Life & Culture

Hear the shofar, keep the rules

Zelda celebrates a socially-distanced Rosh Hashanah - and finds herself strangely moved


THis year, for most of us, Rosh Hashanah was surely very different: No packed gatherings of the tribe in synagogues for services; no erev Rosh Hashanah feasts for extended family and friends; no shaking hands in shul; no kisses or hugs outside our own households.

For us, usually, there would be a lovely flurry of emails in advance of the big family dinner — guests offering to make a side-dish or dessert, hosts trying to dampen down excessive enthusiasm for bringing honey cake: “No, no really — please, please don’t bring honey cake. We’re honestly fine for honey cake. We definitely don’t need any more.” Where is it all coming from? Are elves baking extra during the night?

The nature of honey cake is that there is always too much of it. In previous years, at any moment, there will be some, covered, on a fancy plate (left over from the last set of guests), one in the freezer (for the next set), plus a “spare” one in the bread-bin. A foil-wrapped partial honey cake lies in wait on the hall table, ready to foist on anyone foolish enough to cross the threshold at this time of year. I’ve been known to chase The Husband down the front path, begging him to take some to work while he tries to flee unencumbered by a foil package.

This year, we scale back our usual plans to a modest tea in the garden with my brother-in-law’s family. But, together, that brings the total to seven, making it —despite the lack of Class A drugs, our offerings being limited to bagels and bridge rolls — illegal. My brother-in-law and his wife offer a revolving-door policy: one in, one out. He comes for the first half of the tea, then, when she appears at our garden gate, he leaves and she joins us instead. This is great, though she flatly refuses to eat any honey cake or to take some away, even though, as we know, the 614th mitzvah is, when leaving a Jewish household, thou shalt take a foil package of cake or a tub of potato salad.

Rosh Hashanah morning, and we join our shul service online via Zoom. When I log on, I select “gallery view” — this shows you all the participating households as row after row of screens in miniature. It’s lovely to see so many familiar faces, though you do have to remember that you are visible: one woman seems to be looking at her phone for most of the service; a man wearing a tallit joins in while next to him a bored teenager swipes at his phone. Adjust the angle if necessary: in one room, I see only the very top of a person’s head. In another, just the ceiling lamp.

As I look at the gallery view —each household separate, yet connected by old and new — by new technology and by the ancient ties of religion, history, identity, race, culture, and tradition — it makes me think of the diaspora. Here we are, spaced out yet joined by our Judaism, not just observant Jews and semi-observant Jews but all who identify as Jewish, despite lack of faith or a fondness for fried calamari. Delicatessen Jews who are only in it for the haimishe cucumbers. Secular Jews who enjoy arguing about religion as much as the most ardent yeshivah-bocher. Agnostic Jews who don’t really believe in God but better not say it out loud because, you know, He might be listening. Jews across the world. Jews-in-progress like me. Is that why I find it so unexpectedly moving?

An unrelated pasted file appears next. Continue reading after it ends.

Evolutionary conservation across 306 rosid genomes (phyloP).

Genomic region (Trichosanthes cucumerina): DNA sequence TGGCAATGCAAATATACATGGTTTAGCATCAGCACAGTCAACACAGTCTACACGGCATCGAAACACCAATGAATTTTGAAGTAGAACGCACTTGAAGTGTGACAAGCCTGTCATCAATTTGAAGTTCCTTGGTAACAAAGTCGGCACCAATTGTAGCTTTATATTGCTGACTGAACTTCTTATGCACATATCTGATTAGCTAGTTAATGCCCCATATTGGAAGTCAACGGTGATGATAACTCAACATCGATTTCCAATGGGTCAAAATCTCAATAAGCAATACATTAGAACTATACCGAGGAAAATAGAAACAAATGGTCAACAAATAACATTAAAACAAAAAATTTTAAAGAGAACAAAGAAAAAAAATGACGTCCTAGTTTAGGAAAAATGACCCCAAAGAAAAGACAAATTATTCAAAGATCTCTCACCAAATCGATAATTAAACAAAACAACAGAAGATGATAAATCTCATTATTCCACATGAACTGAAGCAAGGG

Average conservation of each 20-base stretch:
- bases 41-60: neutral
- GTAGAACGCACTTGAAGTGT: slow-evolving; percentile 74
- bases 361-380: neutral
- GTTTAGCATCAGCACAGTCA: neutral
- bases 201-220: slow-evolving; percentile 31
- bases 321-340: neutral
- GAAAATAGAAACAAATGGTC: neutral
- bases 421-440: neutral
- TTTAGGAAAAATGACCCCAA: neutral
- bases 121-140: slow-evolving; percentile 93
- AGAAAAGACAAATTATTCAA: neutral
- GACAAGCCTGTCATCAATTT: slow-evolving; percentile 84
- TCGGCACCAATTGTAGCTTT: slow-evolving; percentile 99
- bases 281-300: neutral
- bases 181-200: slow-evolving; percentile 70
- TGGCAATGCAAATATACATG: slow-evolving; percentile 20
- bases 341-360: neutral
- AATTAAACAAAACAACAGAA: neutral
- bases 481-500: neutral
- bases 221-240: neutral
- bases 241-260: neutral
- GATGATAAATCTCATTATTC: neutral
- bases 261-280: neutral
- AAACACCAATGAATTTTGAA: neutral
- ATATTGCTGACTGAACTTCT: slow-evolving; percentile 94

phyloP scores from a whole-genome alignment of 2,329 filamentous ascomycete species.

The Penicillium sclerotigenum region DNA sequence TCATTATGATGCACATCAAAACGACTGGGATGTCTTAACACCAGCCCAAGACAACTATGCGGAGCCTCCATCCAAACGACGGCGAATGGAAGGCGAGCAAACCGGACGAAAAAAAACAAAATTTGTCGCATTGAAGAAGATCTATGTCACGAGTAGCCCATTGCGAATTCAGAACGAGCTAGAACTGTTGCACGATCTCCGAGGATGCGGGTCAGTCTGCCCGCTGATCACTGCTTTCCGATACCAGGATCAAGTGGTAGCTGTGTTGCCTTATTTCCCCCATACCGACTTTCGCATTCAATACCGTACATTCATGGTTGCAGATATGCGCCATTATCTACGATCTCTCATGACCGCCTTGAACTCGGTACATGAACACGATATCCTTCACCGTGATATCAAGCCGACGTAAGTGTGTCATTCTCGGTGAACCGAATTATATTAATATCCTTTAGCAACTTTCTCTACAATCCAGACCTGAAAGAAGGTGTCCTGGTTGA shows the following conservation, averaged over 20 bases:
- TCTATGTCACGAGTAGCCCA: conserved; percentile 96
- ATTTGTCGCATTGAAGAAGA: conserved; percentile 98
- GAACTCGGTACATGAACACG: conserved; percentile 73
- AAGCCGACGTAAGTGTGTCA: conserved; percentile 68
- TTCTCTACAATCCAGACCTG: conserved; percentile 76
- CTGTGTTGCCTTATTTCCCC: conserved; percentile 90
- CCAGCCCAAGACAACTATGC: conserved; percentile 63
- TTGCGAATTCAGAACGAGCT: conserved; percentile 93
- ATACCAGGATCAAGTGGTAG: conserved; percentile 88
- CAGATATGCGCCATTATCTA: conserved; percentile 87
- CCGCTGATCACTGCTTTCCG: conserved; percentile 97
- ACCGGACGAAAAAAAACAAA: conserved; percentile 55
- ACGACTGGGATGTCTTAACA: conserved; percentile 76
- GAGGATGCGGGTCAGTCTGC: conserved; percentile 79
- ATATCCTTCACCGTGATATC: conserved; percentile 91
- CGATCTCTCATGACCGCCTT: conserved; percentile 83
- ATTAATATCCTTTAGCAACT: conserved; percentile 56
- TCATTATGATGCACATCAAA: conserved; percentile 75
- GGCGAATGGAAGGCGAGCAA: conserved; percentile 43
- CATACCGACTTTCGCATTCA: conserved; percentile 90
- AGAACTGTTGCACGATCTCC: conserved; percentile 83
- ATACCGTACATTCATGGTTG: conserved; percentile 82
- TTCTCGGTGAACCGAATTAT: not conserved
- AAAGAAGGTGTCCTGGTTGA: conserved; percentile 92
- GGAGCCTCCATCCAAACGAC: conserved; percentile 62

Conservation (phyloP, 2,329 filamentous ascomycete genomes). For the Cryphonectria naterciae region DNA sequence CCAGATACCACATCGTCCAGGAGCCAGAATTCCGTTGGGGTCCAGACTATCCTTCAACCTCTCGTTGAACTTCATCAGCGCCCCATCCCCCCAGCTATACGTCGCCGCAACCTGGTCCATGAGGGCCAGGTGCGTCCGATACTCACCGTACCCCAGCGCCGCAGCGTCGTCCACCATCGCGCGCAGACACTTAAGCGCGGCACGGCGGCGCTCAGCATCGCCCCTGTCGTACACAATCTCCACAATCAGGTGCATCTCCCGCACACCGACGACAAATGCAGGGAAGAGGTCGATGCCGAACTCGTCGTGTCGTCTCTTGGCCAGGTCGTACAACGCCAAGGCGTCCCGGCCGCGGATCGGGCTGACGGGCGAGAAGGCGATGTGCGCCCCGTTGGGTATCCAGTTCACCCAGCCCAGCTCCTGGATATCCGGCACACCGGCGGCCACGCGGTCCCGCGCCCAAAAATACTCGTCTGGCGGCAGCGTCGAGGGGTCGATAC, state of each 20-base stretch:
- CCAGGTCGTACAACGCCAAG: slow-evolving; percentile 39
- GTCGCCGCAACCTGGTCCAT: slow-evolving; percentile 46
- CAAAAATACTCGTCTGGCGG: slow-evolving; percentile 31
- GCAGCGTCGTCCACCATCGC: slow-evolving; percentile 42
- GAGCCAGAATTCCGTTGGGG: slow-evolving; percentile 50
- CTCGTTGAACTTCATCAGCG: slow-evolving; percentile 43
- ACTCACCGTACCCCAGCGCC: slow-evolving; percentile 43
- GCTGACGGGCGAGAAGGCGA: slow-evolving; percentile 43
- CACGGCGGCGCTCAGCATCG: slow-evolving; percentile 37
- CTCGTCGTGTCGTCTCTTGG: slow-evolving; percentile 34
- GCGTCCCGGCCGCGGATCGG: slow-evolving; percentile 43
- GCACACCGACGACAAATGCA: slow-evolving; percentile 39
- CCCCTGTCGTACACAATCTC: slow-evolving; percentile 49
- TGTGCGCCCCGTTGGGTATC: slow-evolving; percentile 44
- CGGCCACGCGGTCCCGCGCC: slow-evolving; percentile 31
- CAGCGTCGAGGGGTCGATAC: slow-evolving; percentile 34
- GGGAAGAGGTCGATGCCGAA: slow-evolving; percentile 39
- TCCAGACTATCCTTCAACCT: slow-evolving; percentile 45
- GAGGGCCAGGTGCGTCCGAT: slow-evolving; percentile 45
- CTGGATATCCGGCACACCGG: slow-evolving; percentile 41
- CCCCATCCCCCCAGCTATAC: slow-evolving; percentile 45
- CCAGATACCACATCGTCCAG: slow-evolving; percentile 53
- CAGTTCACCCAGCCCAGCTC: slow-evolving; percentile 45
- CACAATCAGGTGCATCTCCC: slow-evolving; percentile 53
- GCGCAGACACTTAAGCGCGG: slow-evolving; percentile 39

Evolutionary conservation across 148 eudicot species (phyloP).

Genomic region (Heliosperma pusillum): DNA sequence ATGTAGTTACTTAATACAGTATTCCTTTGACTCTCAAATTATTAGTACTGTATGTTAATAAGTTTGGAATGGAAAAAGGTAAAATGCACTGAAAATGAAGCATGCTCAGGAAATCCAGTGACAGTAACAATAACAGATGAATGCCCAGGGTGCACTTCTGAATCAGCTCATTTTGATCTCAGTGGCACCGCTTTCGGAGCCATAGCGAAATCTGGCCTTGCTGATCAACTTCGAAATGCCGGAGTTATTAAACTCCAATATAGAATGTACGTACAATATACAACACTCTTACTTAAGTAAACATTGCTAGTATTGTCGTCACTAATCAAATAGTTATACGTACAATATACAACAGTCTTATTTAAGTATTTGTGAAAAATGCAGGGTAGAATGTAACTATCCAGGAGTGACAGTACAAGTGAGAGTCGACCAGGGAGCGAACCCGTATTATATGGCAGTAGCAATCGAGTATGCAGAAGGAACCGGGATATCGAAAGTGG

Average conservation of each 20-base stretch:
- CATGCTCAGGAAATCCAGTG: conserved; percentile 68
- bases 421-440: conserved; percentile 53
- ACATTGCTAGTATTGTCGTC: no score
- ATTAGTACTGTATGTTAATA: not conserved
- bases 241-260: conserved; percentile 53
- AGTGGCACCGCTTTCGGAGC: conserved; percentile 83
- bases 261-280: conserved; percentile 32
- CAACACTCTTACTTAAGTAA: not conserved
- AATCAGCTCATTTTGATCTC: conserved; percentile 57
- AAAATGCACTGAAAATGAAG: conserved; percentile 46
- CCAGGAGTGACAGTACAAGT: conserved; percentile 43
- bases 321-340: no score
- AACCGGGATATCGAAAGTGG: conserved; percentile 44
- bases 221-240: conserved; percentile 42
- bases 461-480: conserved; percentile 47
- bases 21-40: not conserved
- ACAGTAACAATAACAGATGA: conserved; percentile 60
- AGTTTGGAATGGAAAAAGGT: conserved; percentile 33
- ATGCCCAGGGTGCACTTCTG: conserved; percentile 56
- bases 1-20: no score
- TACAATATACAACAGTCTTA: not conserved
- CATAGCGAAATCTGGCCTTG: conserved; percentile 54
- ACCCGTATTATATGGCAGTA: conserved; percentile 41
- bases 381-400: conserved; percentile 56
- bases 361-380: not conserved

Then we reach the part of the service where the shofar will be blown. The rabbi gives the calls — he has an unusually melodic voice and each call is absolutely beautiful: Teki-ah... Shevarim-Teruah...From another household, a woman blows the ram’s horn. As ever, the sound of the shofar is shocking — extraordinary, unique — quite unlike anything else we hear at any other time of the year. It is strange, discordant even, and yet, something that clutches at my heart. Why, when I am not even a believer, does the sound of the shofar bring me close to tears?

We are reminded that “the shofar sounds its warning and calls us to account.” The warning feels especially apt now, in this pandemic, when we have been shaken out of our normal lives and routines and forced to be more aware during all our activities. When I go to the supermarket, I no longer stroll round, idly picking up new products, chatting in the aisle if I bump into a friend. Now, it’s mask on, scoosh of sanitiser at the entrance, zip round at high speed while trying to maintain distance, pay, exit, sanitise again.

So the shofar is a wake-up call, not just to each of us as individuals, to ask ourselves — how can we do better, be better? But also collectively, as families, as communities, what can we do to slow the spread? Now is the time to do what is right, to act in the best interests of all: Wash your hands. Wear a mask in enclosed spaces. Keep your distance.

I wish you well over the fast.

Zelda Leon is half-Jewish by birth then did half a conversion course as an adult (half-measures in all things...) to affirm her Jewish status before a Rabbinical Board. She is a member 
of a Reform synagogue. Zelda Leon 
is a pseudonym


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